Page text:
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OIL & GAS IN KAZAKHSTAN: An Examination of Authoritarian Governance, The Extractive Industries Transparency Initiative, and Labor Unrest

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In this paper I examine the dynamics of oil exploitation in the Republic of Kazakhstan to better understand the impact of authoritarian governmental control of this resource on the lives

In this paper I examine the dynamics of oil exploitation in the Republic of Kazakhstan to better understand the impact of authoritarian governmental control of this resource on the lives of everyday Kazakh laborers in the extractive industry. In order to do this, I focus on what the state government has done in order to appear more transparent about financial matters in Oil & Gas and how they have addressed or failed to address worker concerns, especially in terms of compensation. More specifically, I look at the Kazakh government's efforts to become EITI-Compliant and at the same time minimize the impact of labor unrest. However, I argue that in its attempt to control society through the regulation of this industry, a "governing of things" in Foucault's terms, the Kazakh government is unintentionally creating ungovernable spaces in the regions of oil exploitation that can be utilized by laborers to negotiate reforms. Furthermore, thanks to an inherent clan culture, this form of modern governmentality actively benefits only the upper echelons of Kazakhstan's political elite, to the exclusion of everyone else, exacerbating problems of regulation, revolt, and subsequent retaliation. I conclude my paper by suggesting topics for further research, such as the exploration of oil's "fetishistic qualities," investigation into other extractive industry transparency or reform initiatives, the study of civil society efforts to promote communication between laborers and their government.

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  • 2017-05

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Recommendations for the Management of Oil Wealth in Kazakhstan

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This paper explores policies for the management of oil wealth in Norway, Mexico, and Russia, and applies them to the situation in Kazakhstan to create policy guidelines to improve the

This paper explores policies for the management of oil wealth in Norway, Mexico, and Russia, and applies them to the situation in Kazakhstan to create policy guidelines to improve the management of oil wealth in Kazakhstan. Ultimately the paper recommends that Kazakhstan transfer oil wealth to the oil stabilization fund directly, that it increase the cap on annual transfers from the fund to the budget to 11 billion dollars, and that it create strict policies for the promotion of growth.

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  • 2013-05

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Growing Up Soviet in the Periphery: Imagining, Experiencing and Remembering Childhood in Kazakhstan, 1928-1953

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This dissertation discusses children and childhood in Soviet Kazakhstan from 1928 to 1953. By exploring images of, and for, children, and by focusing on children’s fates during and after the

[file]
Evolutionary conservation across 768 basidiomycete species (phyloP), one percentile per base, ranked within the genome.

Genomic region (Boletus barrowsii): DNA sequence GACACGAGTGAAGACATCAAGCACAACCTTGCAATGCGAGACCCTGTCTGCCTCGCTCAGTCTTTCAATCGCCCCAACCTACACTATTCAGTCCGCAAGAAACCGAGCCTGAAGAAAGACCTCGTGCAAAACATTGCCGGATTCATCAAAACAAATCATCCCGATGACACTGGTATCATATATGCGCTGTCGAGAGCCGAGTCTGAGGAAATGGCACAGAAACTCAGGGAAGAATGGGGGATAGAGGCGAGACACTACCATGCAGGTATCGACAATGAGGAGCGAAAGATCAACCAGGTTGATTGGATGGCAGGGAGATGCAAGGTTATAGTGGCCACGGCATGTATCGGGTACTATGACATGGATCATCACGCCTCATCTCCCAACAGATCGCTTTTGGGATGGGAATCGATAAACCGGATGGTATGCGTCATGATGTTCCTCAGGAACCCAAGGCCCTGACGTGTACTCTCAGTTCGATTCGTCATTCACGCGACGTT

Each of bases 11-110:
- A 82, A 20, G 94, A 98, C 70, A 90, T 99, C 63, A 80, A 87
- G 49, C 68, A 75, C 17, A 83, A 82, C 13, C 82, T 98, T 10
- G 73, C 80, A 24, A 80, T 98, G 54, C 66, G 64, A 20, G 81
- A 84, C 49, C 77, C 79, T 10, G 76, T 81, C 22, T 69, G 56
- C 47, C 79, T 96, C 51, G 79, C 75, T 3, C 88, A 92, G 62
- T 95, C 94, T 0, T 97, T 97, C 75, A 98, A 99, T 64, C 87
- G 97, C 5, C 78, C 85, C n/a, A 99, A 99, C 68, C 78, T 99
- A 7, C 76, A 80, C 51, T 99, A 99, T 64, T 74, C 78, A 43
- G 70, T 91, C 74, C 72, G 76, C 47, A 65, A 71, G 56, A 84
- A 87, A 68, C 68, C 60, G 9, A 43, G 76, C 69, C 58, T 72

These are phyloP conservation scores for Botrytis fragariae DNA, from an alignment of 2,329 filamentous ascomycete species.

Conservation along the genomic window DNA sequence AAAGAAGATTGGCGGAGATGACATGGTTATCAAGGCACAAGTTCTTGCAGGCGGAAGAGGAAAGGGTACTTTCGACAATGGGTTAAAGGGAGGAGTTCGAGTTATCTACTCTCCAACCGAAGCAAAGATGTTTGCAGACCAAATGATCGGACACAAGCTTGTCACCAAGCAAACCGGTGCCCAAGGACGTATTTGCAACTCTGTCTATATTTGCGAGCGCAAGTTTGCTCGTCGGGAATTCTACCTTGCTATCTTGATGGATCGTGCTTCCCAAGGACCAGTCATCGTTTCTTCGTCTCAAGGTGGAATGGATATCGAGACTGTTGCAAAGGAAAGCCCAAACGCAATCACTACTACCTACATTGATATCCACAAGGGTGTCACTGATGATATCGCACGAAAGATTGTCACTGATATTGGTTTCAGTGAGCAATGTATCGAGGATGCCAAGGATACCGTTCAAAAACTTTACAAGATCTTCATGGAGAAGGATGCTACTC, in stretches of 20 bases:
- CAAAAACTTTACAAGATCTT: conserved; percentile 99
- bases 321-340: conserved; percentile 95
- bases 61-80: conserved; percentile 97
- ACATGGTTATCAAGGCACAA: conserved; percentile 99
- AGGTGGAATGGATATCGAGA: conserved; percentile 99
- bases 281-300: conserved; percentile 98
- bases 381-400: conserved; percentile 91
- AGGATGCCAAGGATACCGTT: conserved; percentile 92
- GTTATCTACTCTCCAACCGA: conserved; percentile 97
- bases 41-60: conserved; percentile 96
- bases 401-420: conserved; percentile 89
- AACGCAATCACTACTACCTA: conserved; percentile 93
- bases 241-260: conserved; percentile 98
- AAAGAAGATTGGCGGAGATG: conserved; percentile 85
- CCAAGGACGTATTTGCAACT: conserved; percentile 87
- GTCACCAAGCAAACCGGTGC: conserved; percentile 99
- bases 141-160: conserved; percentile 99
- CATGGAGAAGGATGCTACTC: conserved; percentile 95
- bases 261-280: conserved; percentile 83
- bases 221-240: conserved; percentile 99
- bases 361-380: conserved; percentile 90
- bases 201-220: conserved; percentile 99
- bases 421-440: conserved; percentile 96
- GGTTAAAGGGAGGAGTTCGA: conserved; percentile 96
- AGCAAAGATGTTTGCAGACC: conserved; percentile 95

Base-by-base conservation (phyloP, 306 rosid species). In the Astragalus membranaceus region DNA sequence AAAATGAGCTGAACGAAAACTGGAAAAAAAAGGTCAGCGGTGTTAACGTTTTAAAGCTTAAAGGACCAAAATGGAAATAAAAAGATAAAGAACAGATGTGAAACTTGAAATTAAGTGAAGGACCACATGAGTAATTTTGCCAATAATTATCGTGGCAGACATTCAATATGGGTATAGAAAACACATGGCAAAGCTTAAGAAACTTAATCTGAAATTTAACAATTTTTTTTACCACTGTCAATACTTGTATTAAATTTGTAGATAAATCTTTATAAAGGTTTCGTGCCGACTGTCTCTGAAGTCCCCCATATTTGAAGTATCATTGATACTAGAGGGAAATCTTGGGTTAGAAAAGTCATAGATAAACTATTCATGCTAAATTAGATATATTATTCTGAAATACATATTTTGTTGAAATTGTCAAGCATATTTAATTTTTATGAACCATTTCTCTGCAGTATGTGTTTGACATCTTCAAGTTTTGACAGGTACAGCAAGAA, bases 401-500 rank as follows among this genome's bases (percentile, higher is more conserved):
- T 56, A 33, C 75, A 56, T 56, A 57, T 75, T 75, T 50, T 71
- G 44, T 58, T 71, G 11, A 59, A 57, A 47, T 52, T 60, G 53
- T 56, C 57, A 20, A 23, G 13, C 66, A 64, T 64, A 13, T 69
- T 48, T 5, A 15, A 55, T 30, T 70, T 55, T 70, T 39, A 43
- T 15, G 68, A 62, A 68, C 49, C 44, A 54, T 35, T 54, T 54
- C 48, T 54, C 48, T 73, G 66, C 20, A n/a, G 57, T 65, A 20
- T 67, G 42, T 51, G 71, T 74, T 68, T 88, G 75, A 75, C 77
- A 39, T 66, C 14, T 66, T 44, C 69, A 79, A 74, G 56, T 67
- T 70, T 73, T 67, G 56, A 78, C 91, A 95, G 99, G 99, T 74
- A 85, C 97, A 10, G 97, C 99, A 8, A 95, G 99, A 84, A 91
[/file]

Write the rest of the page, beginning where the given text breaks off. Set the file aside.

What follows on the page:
This dissertation discusses children and childhood in Soviet Kazakhstan from 1928 to 1953. By exploring images of, and for, children, and by focusing on children’s fates during and after the famine of 1930-33, I argue that the regime’s success in making children socialist subjects and creating the new Soviet person was questionable throughout the 1930s. The reach of Soviet ideological and cultural policies was limited in a decade defined by all kinds of shortcomings in the periphery which was accompanied by massive violence and destruction. World War 2 mobilized Central Asians and integrated the masses into the Soviet social and political body. The war transformed state-society relations and the meaning of being Soviet fundamentally changed. In this way, larger segments of society embraced the framework for Soviet citizenship and Soviet patriotism largely thanks to the war experience. This approach invites us to reconsider the nature of Sovietization in Central Asia by questioning the central role of ideology and cultural revolution in the formation of Soviet identities. My dissertation brings together images of childhood, everyday experiences of children and memory of childhood. On the one hand, the focus on children provides me an opportunity to discuss Sovietization in Central Asia. On the other hand, this dissertation contributes to our understanding of Soviet childhood: it is the first comprehensive study of Soviet children in the periphery in English. It shows how images and discourses, which were produced in the Soviet center, were translated into the local context and emphasizes the multiplicity of children’s experiences across the Soviet Union. Local conditions defined the meaning of childhood in Kazakhstan as much as central visions. Studying children in a non-Russian republic allows me to discuss questions of ideology, cultural revolution and the nationalities question. A main goal of the dissertation is to shift the focus of Sovietization from the cultural and intellectual elite to ordinary people. Secondly, by studying the impact of the famine and the Great Patriotic War, I try to understand the dynamics of the Soviet regime and the changing conceptions of culture and identity in Soviet Kazakhstan.

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  • 2020